Information on regions with disputed or special status
by Wm. Robert Johnston
last updated 9 August 2014
International reporting areas used for statistical compilations on this website represent de facto statistical reporting areas: in other words, they are predicated by availability of statistics from whatever source is able to report them in a practical sense. Listings of areas do not necessarily constitute endorsements of occupations, unilateral annexations, declarations of independence, and the like. In particular, with regard to demographic and abortion statistics:
- The Georgian regions of Abkhazia and South Ossetia have not been under control of the central government for some time, including prior to the Russian invasion in 2008. Georgia has not been able to report statistics for these regions for some years.
- The occupation and annexation of Crimea by Russia in 2014 is not generally recognized by the international community. Unless the situation changes, it is likely that Ukraine will not be able to report statistics for Crimea whereas Russia will report such statistics.
- The occupation and annexation of Estonia, Latvia, and Lithuania by the U.S.S.R. in 1940 was never recognized by the United States. Statistics for these regions were reported by the U.S.S.R. until its dissolution.
- The region of Nagarno-Karabakh has proclaimed itself a republic but this is not generally recognized by the international community; it is instead generally recognized as part of Azerbaijan. Azerbaijan has been unable to report statistics for this region since the 1990s, whereas the self-proclaimed Nagarno-Karabakh authorities do report statistics.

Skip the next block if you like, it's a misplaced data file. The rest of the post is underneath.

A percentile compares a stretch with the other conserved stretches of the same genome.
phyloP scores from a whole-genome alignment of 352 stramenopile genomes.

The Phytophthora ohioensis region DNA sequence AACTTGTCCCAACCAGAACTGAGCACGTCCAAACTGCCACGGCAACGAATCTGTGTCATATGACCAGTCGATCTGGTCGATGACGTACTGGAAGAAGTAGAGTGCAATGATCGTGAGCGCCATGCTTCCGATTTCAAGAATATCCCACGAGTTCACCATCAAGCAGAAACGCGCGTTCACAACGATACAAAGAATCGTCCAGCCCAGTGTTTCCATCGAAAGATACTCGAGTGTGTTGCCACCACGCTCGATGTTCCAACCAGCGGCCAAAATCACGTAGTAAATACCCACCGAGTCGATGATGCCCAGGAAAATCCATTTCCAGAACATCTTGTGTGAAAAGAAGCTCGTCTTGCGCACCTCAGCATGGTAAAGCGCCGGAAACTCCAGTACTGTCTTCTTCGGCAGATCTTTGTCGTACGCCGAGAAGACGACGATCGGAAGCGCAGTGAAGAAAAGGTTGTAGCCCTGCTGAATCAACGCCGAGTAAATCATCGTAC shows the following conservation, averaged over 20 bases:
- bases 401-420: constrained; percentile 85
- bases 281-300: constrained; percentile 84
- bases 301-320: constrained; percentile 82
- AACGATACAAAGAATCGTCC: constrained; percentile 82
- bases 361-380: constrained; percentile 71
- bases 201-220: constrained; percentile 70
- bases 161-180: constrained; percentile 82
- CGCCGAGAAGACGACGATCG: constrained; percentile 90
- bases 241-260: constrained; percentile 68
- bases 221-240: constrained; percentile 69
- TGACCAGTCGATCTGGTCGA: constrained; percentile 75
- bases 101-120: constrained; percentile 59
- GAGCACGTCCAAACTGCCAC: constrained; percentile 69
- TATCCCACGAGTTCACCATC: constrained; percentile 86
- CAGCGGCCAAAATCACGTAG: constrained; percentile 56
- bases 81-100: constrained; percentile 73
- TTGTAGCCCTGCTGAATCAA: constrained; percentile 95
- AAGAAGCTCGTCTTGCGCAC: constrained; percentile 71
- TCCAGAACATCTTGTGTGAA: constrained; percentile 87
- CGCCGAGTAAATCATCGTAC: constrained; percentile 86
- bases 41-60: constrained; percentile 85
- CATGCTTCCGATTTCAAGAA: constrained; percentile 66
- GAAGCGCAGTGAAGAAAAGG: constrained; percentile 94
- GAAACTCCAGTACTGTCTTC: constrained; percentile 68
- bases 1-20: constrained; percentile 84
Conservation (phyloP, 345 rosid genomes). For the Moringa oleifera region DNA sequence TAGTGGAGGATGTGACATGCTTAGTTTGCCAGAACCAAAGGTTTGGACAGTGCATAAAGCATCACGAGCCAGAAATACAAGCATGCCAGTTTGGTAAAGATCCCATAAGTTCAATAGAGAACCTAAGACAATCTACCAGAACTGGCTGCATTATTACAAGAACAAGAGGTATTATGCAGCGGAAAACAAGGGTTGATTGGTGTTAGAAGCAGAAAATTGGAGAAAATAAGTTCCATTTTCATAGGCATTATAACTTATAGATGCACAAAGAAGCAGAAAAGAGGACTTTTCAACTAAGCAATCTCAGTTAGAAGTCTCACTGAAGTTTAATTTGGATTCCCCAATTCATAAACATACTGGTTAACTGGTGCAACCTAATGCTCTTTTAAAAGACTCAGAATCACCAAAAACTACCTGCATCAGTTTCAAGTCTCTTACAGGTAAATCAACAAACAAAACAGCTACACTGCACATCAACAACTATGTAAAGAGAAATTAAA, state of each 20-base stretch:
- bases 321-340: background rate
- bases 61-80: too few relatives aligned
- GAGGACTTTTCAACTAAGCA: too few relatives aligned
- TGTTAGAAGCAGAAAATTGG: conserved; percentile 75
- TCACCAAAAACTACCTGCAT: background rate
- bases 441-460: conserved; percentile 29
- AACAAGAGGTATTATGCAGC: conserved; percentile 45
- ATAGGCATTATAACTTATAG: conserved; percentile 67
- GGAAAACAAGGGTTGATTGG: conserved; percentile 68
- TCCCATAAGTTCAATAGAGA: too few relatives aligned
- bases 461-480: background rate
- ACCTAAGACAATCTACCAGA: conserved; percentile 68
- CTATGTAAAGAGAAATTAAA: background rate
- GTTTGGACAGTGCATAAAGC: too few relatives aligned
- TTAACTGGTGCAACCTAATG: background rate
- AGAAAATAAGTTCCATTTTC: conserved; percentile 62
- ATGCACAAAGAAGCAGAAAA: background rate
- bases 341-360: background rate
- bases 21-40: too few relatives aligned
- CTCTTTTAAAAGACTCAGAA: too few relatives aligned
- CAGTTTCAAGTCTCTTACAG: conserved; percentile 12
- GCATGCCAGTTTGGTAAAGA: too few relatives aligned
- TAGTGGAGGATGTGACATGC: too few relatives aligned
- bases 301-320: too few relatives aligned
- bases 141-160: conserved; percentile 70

- The self-proclaimed state of Palestine is not fully recognized; the Palestinian authority does report some statistics for the West Bank and Gaza, although this reporting is neither uniform nor consistent.
- The Republic of China (Taiwan) is de facto a national government and authoritative source for statistics for this region.
- The Transnistria region of Moldova has self-proclaimed itself the Pridnestrovian Moldavian Republic but this is not generally recognized by the international community. Moldova has not been able to report statistics for Transnistria since the 1990s, whereas some statistics are reported by the self-proclaimed Pridnestrovian Moldavian Republic.
- Regarding dissolution of the U.S.S.R. and Yugoslavia, regions are excluded from former nations when de facto independence (or other status change) occurred.
© 2014 by Wm. Robert Johnston.
Last modified 9 August 2014.
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